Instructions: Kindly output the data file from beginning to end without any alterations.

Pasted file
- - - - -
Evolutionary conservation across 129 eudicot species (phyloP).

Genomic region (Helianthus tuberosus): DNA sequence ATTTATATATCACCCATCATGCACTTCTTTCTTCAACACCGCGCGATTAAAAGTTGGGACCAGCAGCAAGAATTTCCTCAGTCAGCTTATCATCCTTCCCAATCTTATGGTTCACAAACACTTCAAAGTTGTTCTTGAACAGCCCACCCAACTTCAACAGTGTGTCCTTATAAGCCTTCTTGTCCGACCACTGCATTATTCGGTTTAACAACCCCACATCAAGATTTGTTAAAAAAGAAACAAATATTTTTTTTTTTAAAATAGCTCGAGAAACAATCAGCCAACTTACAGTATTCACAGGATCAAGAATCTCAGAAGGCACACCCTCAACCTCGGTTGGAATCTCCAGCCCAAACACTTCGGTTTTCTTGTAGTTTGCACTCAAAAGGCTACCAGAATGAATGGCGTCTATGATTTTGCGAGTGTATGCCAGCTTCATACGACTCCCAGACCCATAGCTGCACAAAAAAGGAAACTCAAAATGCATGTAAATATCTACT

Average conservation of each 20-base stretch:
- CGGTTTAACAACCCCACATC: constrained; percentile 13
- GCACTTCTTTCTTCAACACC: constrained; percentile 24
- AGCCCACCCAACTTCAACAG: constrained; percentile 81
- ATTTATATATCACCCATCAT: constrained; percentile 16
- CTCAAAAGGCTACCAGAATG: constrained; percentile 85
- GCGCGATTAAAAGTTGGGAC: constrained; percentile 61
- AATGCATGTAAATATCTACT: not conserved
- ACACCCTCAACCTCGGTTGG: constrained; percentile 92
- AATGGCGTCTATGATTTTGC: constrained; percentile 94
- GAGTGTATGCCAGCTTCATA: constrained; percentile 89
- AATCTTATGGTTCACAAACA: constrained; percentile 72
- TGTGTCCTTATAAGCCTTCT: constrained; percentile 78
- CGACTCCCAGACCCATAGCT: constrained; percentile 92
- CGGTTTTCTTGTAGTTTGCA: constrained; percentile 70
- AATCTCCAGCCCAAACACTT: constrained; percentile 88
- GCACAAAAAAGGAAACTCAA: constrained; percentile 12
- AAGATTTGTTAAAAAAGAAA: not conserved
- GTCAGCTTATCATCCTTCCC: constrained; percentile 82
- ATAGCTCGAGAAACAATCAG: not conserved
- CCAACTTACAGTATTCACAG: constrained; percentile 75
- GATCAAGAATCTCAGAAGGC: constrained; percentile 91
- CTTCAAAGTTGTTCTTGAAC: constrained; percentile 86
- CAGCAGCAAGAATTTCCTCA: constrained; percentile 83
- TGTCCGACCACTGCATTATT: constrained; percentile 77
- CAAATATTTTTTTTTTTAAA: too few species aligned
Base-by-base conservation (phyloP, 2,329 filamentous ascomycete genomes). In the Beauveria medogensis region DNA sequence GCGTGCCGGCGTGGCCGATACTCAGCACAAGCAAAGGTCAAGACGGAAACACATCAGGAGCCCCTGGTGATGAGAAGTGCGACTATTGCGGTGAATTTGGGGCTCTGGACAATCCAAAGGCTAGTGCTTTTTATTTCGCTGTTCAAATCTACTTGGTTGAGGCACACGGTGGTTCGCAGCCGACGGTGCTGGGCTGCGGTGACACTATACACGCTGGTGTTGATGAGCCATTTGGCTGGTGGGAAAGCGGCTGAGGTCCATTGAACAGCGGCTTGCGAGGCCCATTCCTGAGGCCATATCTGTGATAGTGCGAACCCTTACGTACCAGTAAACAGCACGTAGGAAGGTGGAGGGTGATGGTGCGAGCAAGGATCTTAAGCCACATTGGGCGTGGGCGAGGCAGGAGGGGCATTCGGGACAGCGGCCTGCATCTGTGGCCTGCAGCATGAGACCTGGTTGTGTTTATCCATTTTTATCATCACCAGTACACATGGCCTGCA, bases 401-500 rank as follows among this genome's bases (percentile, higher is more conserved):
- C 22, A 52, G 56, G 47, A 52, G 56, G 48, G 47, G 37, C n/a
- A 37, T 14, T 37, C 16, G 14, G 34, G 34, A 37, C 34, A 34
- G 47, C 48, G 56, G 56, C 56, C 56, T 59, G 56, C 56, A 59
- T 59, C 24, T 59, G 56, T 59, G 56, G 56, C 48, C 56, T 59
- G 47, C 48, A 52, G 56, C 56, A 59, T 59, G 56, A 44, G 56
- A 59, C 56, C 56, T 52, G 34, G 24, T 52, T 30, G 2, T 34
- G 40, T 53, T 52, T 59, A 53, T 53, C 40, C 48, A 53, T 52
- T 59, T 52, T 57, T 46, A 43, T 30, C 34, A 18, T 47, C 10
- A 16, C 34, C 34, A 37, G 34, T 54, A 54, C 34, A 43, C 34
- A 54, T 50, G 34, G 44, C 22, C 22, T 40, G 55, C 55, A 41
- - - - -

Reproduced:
Evolutionary conservation across 129 eudicot species (phyloP).

Genomic region (Helianthus tuberosus): DNA sequence ATTTATATATCACCCATCATGCACTTCTTTCTTCAACACCGCGCGATTAAAAGTTGGGACCAGCAGCAAGAATTTCCTCAGTCAGCTTATCATCCTTCCCAATCTTATGGTTCACAAACACTTCAAAGTTGTTCTTGAACAGCCCACCCAACTTCAACAGTGTGTCCTTATAAGCCTTCTTGTCCGACCACTGCATTATTCGGTTTAACAACCCCACATCAAGATTTGTTAAAAAAGAAACAAATATTTTTTTTTTTAAAATAGCTCGAGAAACAATCAGCCAACTTACAGTATTCACAGGATCAAGAATCTCAGAAGGCACACCCTCAACCTCGGTTGGAATCTCCAGCCCAAACACTTCGGTTTTCTTGTAGTTTGCACTCAAAAGGCTACCAGAATGAATGGCGTCTATGATTTTGCGAGTGTATGCCAGCTTCATACGACTCCCAGACCCATAGCTGCACAAAAAAGGAAACTCAAAATGCATGTAAATATCTACT

Average conservation of each 20-base stretch:
- CGGTTTAACAACCCCACATC: constrained; percentile 13
- GCACTTCTTTCTTCAACACC: constrained; percentile 24
- AGCCCACCCAACTTCAACAG: constrained; percentile 81
- ATTTATATATCACCCATCAT: constrained; percentile 16
- CTCAAAAGGCTACCAGAATG: constrained; percentile 85
- GCGCGATTAAAAGTTGGGAC: constrained; percentile 61
- AATGCATGTAAATATCTACT: not conserved
- ACACCCTCAACCTCGGTTGG: constrained; percentile 92
- AATGGCGTCTATGATTTTGC: constrained; percentile 94
- GAGTGTATGCCAGCTTCATA: constrained; percentile 89
- AATCTTATGGTTCACAAACA: constrained; percentile 72
- TGTGTCCTTATAAGCCTTCT: constrained; percentile 78
- CGACTCCCAGACCCATAGCT: constrained; percentile 92
- CGGTTTTCTTGTAGTTTGCA: constrained; percentile 70
- AATCTCCAGCCCAAACACTT: constrained; percentile 88
- GCACAAAAAAGGAAACTCAA: constrained; percentile 12
- AAGATTTGTTAAAAAAGAAA: not conserved
- GTCAGCTTATCATCCTTCCC: constrained; percentile 82
- ATAGCTCGAGAAACAATCAG: not conserved
- CCAACTTACAGTATTCACAG: constrained; percentile 75
- GATCAAGAATCTCAGAAGGC: constrained; percentile 91
- CTTCAAAGTTGTTCTTGAAC: constrained; percentile 86
- CAGCAGCAAGAATTTCCTCA: constrained; percentile 83
- TGTCCGACCACTGCATTATT: constrained; percentile 77
- CAAATATTTTTTTTTTTAAA: too few species aligned
Base-by-base conservation (phyloP, 2,329 filamentous ascomycete genomes). In the Beauveria medogensis region DNA sequence GCGTGCCGGCGTGGCCGATACTCAGCACAAGCAAAGGTCAAGACGGAAACACATCAGGAGCCCCTGGTGATGAGAAGTGCGACTATTGCGGTGAATTTGGGGCTCTGGACAATCCAAAGGCTAGTGCTTTTTATTTCGCTGTTCAAATCTACTTGGTTGAGGCACACGGTGGTTCGCAGCCGACGGTGCTGGGCTGCGGTGACACTATACACGCTGGTGTTGATGAGCCATTTGGCTGGTGGGAAAGCGGCTGAGGTCCATTGAACAGCGGCTTGCGAGGCCCATTCCTGAGGCCATATCTGTGATAGTGCGAACCCTTACGTACCAGTAAACAGCACGTAGGAAGGTGGAGGGTGATGGTGCGAGCAAGGATCTTAAGCCACATTGGGCGTGGGCGAGGCAGGAGGGGCATTCGGGACAGCGGCCTGCATCTGTGGCCTGCAGCATGAGACCTGGTTGTGTTTATCCATTTTTATCATCACCAGTACACATGGCCTGCA, bases 401-500 rank as follows among this genome's bases (percentile, higher is more conserved):
- C 22, A 52, G 56, G 47, A 52, G 56, G 48, G 47, G 37, C n/a
- A 37, T 14, T 37, C 16, G 14, G 34, G 34, A 37, C 34, A 34
- G 47, C 48, G 56, G 56, C 56, C 56, T 59, G 56, C 56, A 59
- T 59, C 24, T 59, G 56, T 59, G 56, G 56, C 48, C 56, T 59
- G 47, C 48, A 52, G 56, C 56, A 59, T 59, G 56, A 44, G 56
- A 59, C 56, C 56, T 52, G 34, G 24, T 52, T 30, G 2, T 34
- G 40, T 53, T 52, T 59, A 53, T 53, C 40, C 48, A 53, T 52
- T 59, T 52, T 57, T 46, A 43, T 30, C 34, A 18, T 47, C 10
- A 16, C 34, C 34, A 37, G 34, T 54, A 54, C 34, A 43, C 34
- A 54, T 50, G 34, G 44, C 22, C 22, T 40, G 55, C 55, A 41